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The International Journal of Oral & Maxillofacial Implants



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Int J Oral Maxillofac Implants 33 (2018), No. 3     31. May 2018
Int J Oral Maxillofac Implants 33 (2018), No. 3  (31.05.2018)

Page 530-535, doi:10.11607/jomi.5915, PubMed:29355855

Retentive Force of Zirconia Implant Crowns on Titanium Bases Following Different Surface Treatments
Arce, Celin / Lawson, Nathaniel C. / Liu, Perng-Ru / Lin, Chee Paul / Givan, Daniel A.
Purpose: Screw-retained zirconia implant crowns with an internal titanium base have favorable mechanical properties compared with single-piece zirconia implant crowns; however, the screw-retained implant crowns require adequate bonding between the zirconia crown and the titanium base. This study measured the retention between a titanium base and a full-contour zirconia implant crown following different surface treatments of their bonded surfaces.
Materials and Methods: Full-contour screw-retained zirconia implant crowns were fabricated to fit a titanium base. The crowns were bonded to the titanium bases following one of four treatment protocols (n = 15 per protocol group): no surface treatment (Control), 10-methacryloyloxydecyl dihydrogen phosphate (MDP) primer on the intaglio of crown and exterior of base (MDP), alumina airborne-particle abrasion of the intaglio of crown and exterior of base (Alu), and alumina airborne-particle abrasion and an MDP primer on the intaglio of crown and exterior of base (Alu+MDP). All crowns were bonded to the base with resin cement. Specimens were stored in water for 24 hours at 37°C and then thermocycled in water, with a temperature range of 5°C to 55°C, for 15,000 cycles with a 15-second dwell time. Crowns were separated from the titanium bases using a universal testing machine. The four treatment protocols were compared using one-way analysis of variance (ANOVA), followed by Tukey post hoc tests (P < .05). Sectioned specimens were examined with scanning electron microscopy (SEM).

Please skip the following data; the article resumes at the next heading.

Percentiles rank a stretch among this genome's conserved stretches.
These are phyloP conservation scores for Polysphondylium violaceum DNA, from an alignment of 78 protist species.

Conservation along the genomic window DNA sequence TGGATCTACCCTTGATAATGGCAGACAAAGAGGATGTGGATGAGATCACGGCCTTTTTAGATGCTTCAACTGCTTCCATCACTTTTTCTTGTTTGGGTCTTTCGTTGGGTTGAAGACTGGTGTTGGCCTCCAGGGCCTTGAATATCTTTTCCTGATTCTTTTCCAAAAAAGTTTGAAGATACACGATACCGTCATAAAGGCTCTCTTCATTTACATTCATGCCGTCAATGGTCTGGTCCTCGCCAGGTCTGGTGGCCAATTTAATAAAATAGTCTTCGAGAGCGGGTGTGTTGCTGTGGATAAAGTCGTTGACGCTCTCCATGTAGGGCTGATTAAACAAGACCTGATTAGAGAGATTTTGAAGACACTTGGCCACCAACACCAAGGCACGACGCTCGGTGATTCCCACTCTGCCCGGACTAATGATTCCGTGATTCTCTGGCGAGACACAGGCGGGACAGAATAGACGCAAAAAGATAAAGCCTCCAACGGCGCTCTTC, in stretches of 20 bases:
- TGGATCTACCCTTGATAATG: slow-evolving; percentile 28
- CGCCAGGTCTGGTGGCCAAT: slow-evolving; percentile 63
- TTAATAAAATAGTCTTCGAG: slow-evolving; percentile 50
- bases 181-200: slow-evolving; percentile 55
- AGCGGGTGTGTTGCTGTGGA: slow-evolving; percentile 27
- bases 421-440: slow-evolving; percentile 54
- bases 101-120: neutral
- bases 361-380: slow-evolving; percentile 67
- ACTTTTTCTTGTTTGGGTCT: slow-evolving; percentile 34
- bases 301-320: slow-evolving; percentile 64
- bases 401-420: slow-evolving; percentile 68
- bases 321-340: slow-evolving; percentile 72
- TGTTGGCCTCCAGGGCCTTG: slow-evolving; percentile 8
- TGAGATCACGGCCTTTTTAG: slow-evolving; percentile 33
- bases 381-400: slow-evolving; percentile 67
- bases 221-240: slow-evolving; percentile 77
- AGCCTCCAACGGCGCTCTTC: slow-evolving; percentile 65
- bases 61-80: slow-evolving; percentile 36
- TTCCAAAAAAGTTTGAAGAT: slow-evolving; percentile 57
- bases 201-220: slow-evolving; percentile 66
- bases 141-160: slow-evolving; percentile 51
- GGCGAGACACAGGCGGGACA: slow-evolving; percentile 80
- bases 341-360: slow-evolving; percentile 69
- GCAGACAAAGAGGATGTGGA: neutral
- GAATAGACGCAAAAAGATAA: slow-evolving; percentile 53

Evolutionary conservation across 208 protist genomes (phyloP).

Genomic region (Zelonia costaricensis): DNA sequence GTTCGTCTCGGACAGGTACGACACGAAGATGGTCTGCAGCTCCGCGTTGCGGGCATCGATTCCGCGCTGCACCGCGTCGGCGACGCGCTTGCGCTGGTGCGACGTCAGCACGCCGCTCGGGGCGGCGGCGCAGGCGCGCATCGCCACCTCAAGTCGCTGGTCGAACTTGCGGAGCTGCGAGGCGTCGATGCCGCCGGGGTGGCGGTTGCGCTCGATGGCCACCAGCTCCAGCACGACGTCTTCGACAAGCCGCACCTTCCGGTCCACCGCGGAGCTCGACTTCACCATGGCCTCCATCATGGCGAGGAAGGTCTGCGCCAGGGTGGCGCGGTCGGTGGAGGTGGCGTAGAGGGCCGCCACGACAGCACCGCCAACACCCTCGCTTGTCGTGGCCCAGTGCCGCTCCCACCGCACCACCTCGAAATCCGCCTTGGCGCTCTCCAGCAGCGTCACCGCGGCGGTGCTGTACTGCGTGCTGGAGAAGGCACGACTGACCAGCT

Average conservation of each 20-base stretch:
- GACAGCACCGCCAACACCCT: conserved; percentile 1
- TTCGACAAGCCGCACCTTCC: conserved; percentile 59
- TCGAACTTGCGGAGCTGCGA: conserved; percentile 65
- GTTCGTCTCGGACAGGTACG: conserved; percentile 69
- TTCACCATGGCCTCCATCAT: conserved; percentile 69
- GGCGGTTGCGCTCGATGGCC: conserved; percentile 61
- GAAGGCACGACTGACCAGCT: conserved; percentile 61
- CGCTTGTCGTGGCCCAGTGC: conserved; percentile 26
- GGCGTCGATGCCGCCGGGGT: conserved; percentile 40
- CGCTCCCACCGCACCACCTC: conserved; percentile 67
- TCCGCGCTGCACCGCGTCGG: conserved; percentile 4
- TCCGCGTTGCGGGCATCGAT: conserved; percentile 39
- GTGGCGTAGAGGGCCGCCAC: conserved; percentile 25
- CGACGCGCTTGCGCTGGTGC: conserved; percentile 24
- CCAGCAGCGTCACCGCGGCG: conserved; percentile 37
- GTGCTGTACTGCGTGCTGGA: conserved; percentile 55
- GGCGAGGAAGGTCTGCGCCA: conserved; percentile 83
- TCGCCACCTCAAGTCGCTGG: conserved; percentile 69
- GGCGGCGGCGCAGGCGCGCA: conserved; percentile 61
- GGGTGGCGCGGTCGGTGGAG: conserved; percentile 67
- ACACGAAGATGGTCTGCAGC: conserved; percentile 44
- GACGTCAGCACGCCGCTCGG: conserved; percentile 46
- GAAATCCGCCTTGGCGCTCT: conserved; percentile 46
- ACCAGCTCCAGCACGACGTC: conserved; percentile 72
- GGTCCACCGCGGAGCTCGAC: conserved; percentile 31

Results: Retention forces for Control (737.8 ± 148.9 N) and MDP (804.1 ± 114.5 N) were significantly greater than Alu+MDP (595.5 ± 122.2 N), which was significantly greater than Alu (428.2 ± 93.8 N). Visual inspection of the debonded specimens showed that the majority of the cement remnants were seen on the external surface of the titanium bases. Microscopic examination of the interface between the crown and the unaltered base shows that the cement gap is approximately 13 μm at the crest of the microgrooves and 50 μm within the channel of the microgrooves. After airborne-particle abrasion, the microgrooves became significantly dulled, and the cement gap increased to 27 to 40 μm at the crest and 55 to 58 μm in the channels.
Conclusion: Airborne-particle abrasion of titanium bases that contain retentive microgrooves prior to bonding is contraindicated. Application of an MDP primer demonstrated limited improvement in the retention of the zirconia implant crowns.

Keywords: airborne particle abrasion, implant crown, MDP, titanium base, zirconia